Domaine de Montille Corton Grand Cru Clos du Roi
In addition to his commitment to natural viticulture, one of Etienne’s greatest contributions has been the expansion of the de Montille holdings to include some of the Cote d’Or’s greatest terroirs. Over the years, by means of careful acquisitions, the domaine acquired prime vineyards up and down the Côte, with the highlights being the acquisition of fine parcels such as Puligny Cailleret in 1993, Corton Charlemagne in 2004, and parts of the Thomas-Moillard estate in 2005 (with Domaine Dujac) – including parcels in Vosne-Romanee Les Malconsorts, Clos de Vougeot, Corton Clos du Roi, Beaune Grèves and more. In addition, some of their holdings, particularly on the white wine side, came from the Chateau de Puligny Montrachet which Etienne started managing (and resurrecting) in 2001. He later purchased the Chateau de Puligny in 2012, and continued to market the wines under that name until the 2017 vintage when they were folded into the Domaine de Montille roster. These 14 HA of prime vineyards include top 1er and Grand Cru vineyards including Chevalier-Montrachet, Puligny Folatières and Chalumeaux, Meursault Perrières and Poruzots, and Saint Aubin En Remilly. Though perhaps the “hidden gem” in the line-up is actually the Bourgogne Blanc from the “Clos du Chateau” [de Puligny]. This 5 Ha plot sits in front of the Chateau itself, and the wine could easily be mistaken for a Puligny itself.
Today, the domaine’s holdings total 35 HA, of which 20 HA are in 1er and Grand Cru vineyards, combined with 5 HA of top village wines, and 10 HA of Bourgogne Rouge and Blanc. Among their premier crus are a small handful of top terroirs -- Grèves, Taillepieds, Rugiens-Bas, and Cailleret -- deemed by Etienne (and many others) to be "Grand Premier Crus" and he makes this clear by listing the vineyard name above the appellation/village on these labels. The estate holdings are also supplemented by petit négociant activity started in 2003. Originally called DEuxMontilles, it is now known as Maison de Montille. The goal of the project is to isolate small, interesting and somewhat undervalued terroirs from throughout the entire Burgundy region, in fact, all the way from Chablis in the north down to Pouilly-Fuissé in the south. The wines are produced with the same care and attention as the Domaine wines, and reflect the same stylistic preferences of all the other wines.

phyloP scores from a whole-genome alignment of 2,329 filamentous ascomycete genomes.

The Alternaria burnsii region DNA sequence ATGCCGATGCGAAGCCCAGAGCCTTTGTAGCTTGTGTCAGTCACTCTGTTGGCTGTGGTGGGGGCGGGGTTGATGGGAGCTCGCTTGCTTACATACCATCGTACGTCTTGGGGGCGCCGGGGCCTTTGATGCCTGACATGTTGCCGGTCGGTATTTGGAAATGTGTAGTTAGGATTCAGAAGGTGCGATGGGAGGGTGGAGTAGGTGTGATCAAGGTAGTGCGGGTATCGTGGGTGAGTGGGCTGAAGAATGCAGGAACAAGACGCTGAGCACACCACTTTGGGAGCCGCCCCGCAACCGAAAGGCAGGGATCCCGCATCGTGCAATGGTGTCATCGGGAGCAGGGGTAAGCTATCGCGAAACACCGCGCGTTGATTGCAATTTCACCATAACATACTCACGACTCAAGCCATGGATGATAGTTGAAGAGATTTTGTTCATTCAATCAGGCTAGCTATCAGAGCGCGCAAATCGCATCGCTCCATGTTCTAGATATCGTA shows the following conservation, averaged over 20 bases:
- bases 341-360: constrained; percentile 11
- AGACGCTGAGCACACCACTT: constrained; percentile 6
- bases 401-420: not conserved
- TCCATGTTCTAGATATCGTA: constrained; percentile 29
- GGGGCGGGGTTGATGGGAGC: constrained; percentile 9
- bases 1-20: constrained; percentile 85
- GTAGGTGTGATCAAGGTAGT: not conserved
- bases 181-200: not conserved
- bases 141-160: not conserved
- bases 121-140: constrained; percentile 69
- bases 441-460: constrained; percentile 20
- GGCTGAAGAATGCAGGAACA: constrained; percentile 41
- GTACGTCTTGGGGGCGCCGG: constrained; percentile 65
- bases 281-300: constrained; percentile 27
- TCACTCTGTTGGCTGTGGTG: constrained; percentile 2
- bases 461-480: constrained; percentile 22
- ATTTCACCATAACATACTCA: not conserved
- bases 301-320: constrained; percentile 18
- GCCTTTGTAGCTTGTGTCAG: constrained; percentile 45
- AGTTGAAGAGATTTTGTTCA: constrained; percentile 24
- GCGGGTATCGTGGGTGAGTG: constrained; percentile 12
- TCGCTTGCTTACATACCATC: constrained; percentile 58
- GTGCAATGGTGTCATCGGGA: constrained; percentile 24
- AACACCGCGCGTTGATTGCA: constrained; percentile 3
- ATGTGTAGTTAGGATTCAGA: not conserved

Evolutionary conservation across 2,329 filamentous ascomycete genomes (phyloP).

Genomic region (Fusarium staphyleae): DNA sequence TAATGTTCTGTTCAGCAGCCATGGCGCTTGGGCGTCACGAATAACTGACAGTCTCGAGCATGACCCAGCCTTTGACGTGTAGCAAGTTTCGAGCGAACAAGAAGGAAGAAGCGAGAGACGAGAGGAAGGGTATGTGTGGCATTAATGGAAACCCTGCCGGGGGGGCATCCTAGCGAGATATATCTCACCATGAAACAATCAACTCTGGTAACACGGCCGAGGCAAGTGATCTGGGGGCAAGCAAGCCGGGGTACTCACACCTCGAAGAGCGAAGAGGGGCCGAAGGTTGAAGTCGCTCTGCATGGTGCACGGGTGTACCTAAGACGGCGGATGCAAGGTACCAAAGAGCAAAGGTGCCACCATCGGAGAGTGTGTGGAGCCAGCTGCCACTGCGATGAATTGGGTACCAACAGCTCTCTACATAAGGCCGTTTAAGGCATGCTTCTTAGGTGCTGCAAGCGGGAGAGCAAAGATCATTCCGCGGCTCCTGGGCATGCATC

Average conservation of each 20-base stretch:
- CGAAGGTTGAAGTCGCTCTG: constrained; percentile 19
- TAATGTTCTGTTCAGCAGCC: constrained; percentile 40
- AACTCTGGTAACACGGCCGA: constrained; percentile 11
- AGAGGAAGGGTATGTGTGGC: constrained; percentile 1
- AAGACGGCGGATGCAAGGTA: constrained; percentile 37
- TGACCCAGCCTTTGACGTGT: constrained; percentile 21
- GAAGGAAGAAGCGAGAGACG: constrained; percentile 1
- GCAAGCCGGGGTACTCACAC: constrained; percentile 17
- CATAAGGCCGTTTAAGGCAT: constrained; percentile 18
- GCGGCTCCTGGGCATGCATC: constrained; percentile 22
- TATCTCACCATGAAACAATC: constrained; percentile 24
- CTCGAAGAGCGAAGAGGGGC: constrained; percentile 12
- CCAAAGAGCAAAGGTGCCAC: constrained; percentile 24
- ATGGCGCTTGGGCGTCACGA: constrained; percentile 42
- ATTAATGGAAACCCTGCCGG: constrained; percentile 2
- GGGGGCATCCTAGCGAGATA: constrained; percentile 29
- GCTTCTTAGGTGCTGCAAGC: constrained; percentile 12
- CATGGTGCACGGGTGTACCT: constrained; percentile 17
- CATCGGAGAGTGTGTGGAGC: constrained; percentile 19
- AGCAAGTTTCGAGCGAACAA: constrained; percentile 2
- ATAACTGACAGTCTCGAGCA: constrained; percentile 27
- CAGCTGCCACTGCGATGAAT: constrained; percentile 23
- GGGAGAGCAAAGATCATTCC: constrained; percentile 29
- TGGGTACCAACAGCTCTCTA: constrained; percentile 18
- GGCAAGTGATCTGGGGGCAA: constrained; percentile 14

The winemaking at de Montille has evolved over the years, and the resulting wines are certainly much less austere in their youth than in the Hubert era. Nonetheless, these are wines that are fresh and elegant, but also terroir-inflected and built to age. In general, there are no “winemaking recipes”, so each vintage receives its own regimen that corresponds to that vintage’s conditions. On the red side, that usually means a good dose of whole cluster, often 50-100%, though occasionally some wines are de-stemmed in certain vintages where it is deemed appropriate and preferable. Macerations are 12 to 16 days, with pigeages usually twice a day (versus 6-8 times a day in the Hubert era!) and new wood is kept to a minimum, usually 30% new oak or less, except for the very top cuvées that can receive up to 40-50% in the best vintages. On the white side, grapes tend to be picked on the early side for energy and freshness, and then are often aged in a mix of 228 and 600-liter barrels (with little or no batonnage) to give the wines both focus and delineation as well as texture and mid-palate. Again, new oak is judicious, usually no more than 20-25%. As is common for many top white wine domaines these days, the wines are aged on their lees in wood for 11-12 months, and then held in tank for 5-6 months to come together and gain focus before bottling.
Domaine de Montille is one of the rare Burgundy estates that excels in both reds and whites, as well as both Cote de Beaune and Cote de Nuits, not to mention all the rest of Burgundy with the Maison de Montille project. The evolution of the winery from the 2.5 HA it was when Hubert took over to the breadth and scope of the winery today is one of the great accomplishments in the recent history of this famed region. It couldn’t have been achieved save for the hard work and visionary talents of Etienne de Montille who has ushered this estate to the top echelons of today. But of course, Etienne is never one to rest on his laurels, and he has set his sights on two other winemaking projects: the first, called Racines, is based in the Santa Rita Hills appellation in Southern California and done in conjunction with his winemaker Brian Sieve as well as Rudolf Peters of Pierre Peters in Champagne; and the second, perhaps even more “outside the box”, is a project in the Southern Hokkaido area in Japan where he has planted Chardonnay and Pinot Noir starting in 2019.
With an eye on the past and deft hands on the present, the future looks very bright at this historic and ever-evolving domaine.